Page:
The East Gippsland Forest Network merges with FOE Melbourne campaigning for over five years to protect Victoria's forests.  For seven years under the Kennett Liberal State government, FOE Melbourne activates community politicisation and supports resistance at a grassroots level across Victoria. FOE staff, members and activists play a significant role on picket lines, supporting campaigns and training protesters in non-violent action, police liaison, and community organising.

1993 FOE Melbourne demonstrates outside the CRA AGM in Melbourne.   FOE Melbourne’s Water Collective examines local issues and infrastructure in the catchments of Port Phillip and Western Port Bays, lobbying for a review of the sewerage strategy of Melbourne Water, and produces a book 'Not Just Down the Drain', promoting domestic re-use of grey water.  FOE Melbourne joins the Wilderness Society and Concerned Residents of East Gippsland to form the East Gippsland Forest Alliance, leading blockades and campaigns to win protections for forests.

1994 FOE Melbourne works with the Kerrup Jmara community to set up a tent embassy in the main street of Portland, VIC to protest endemic racism.  FOE Melbourne is pivotal in the Coalition Against Freeway Extensions and activists blockade road works on Alexandra Parade for over a month. 

1996 FOE Melbourne helps to establish the Otway Ranges Environment Network (OREN). OREN achieves the first prosecution for a breach of a logging permit on private land in Victoria, exposing the extent of logging on private land.  FOE Melbourne helps to organise a blockade of a train, the 'extinction express', carrying timber logged from Gippsland forests to a woodchip mill near Geelong for export to produce paper.  FOE Melbourne works with Geelong and Otway community activists to occupy the Midways woodchip mill.  

1997 - 1998 FOE Melbourne hosts Indigenous Solidarity gatherings for Indigenous and non-Indigenous activists from around Australia.  After the 1998 conference, Indigenous delegates travel to the Barmah forest to an Indigenous-only strategy session hosted by the Yorta Yorta community.

1999 FOE Melbourne activists support traditional owners to blockade logging operations in the Cobboboonee forests in the Barwon south-west region of Victoria.  FOE Melbourne participates in a Yorta Yorta occupation of the Dharnya Cultural Centre in Barmah State Park.  Elders request ongoing support towards their main aim to regain management of traditional lands. FOE Melbourne's Barmah-Millewa campaign begins.

2000
Massive protests against the World Economic Forum meeting held in Melbourne.  FOE Melbourne actively supports the successful campaign against the Multilateral Agreement on Investment which would have restricted government regulation of international investment and corporate behaviour.

2002 FOE becomes a founding member of the Victorian Peace Network and joins anti-war rallies to protest the invasion of Iraq.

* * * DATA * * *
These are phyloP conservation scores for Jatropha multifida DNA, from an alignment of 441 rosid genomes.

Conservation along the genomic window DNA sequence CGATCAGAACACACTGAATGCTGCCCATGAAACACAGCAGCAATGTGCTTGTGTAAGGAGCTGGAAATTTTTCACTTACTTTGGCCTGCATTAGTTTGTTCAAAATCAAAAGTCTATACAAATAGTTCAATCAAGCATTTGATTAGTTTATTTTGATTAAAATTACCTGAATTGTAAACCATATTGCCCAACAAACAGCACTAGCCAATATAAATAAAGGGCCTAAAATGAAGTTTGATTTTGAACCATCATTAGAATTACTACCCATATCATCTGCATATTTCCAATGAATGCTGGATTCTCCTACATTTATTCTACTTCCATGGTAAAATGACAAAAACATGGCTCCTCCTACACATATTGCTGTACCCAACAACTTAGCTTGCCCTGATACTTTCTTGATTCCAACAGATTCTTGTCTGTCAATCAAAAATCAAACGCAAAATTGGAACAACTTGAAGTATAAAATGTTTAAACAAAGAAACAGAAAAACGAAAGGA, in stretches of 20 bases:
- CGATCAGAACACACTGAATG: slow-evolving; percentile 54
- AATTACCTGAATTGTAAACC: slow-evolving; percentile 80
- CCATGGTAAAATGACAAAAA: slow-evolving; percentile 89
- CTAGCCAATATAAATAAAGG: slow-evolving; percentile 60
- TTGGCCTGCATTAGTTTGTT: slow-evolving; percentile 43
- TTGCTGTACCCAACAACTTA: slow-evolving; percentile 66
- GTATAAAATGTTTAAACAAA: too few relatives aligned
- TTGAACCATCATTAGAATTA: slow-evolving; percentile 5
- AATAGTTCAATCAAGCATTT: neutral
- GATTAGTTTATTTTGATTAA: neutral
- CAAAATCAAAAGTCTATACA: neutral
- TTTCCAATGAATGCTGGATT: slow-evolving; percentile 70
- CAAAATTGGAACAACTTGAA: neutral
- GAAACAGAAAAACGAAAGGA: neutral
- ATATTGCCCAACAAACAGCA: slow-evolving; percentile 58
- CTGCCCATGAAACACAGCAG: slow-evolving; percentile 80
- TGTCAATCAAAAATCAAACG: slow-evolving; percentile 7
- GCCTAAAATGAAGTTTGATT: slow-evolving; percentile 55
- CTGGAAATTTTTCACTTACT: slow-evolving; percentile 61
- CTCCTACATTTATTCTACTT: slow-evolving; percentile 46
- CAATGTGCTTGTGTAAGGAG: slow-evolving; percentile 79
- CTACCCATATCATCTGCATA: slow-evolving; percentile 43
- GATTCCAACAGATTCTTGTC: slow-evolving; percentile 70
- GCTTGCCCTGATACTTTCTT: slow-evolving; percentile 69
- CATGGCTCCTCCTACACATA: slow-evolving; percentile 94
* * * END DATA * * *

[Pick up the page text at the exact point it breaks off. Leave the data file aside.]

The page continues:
2005 FOE plays a key role in organising a peaceful protest attended by hundreds of people doing a silly walk-on Hazelwood Power Station, La Trobe Valley, VIC calling for an end to coal-power.

2009 Two protestors chain themselves to a conveyor and over 400 protestors converge on the coal-powered Hazelwood Power Station, calling for the government to invest in renewable energy.  Protesters from Greenpeace, Environment Victoria and Friends of the Earth participate, and 22 people are arrested.

2010 Nuclear Freeways campaigners travel from Sydney and Melbourne through northern Victoria and South Australia meeting up at the Australian Nuclear Free Alliance meeting held in Alice Springs, NT.  Quit Coal peaceful protest staged at Hazelwood Power Station with activists forming a human solar thermal power station.  Horse-back protest action planned by farming communities most effected by coal seam gas fracking proposed for Victoria.

2011 Quit Coal Melbourne banner drops, ‘Switch off Hazelwood, Turn on Renewables’.  FOE Melbourne Yes 2 Renewables campaign lobbies for clean, green energy alternatives.

2012 FOE Melbourne's Quit Coal activists climb onto the roof of Victoria’s Parliament House dropping a banner, and protesters lock-on to pillars at the front of the building.  After years of lobbying by Anthony Amis from FOE Melbourne, the Federal regulator restricts the use of the timber treatment chemical Copper Chromium Arsenic.

2013 FOE Melbourne's Quit Coal campaigners scale a cooling tower at the coal-fired Yallourn Power Station, Latrobe Valley and lock-on for 30 hours, the longest occupation of a power station in Australia's history.

2014 FOE’s Radioactive Exposure Tour journeys from Melbourne to Muckaty, north of Tennant Creek, Northern Territory, to protest the proposed site of a national radioactive waste dump. After extensive resistance by Muckaty traditional owners and activists, the Federal government abandons the waste dump plans.  FOE Barmah-Millewa campaign successfully mobilises community pressure to stall damaging 'scientific logging trials' in River Red Gum national parks.  FOE Melbourne's Yes 2 Renewables campaign organises an 11-week fact-finding road trip starting from Hepburn Wind farm to raise community awareness.  FOE Melbourne puts the issue of unconventional gas firmly on the State political agenda, calling for renewable energy in the lead up to the Victorian election.

2015 onwards …
FOE Melbourne continues to work towards a sustainable and equitable future, operating on a collective basis and utilising a consensus decision-making model to empower individuals and communities.  Friends of the Earth Melbourne campaigns include ACT on CLIMATE, ACE Nuclear Free Collective, Economic Justice, Forest Collective, River Country, Strzelecki Koala Action team, Sustainable Cities, Yes 2 Renewables and other climate campaign work.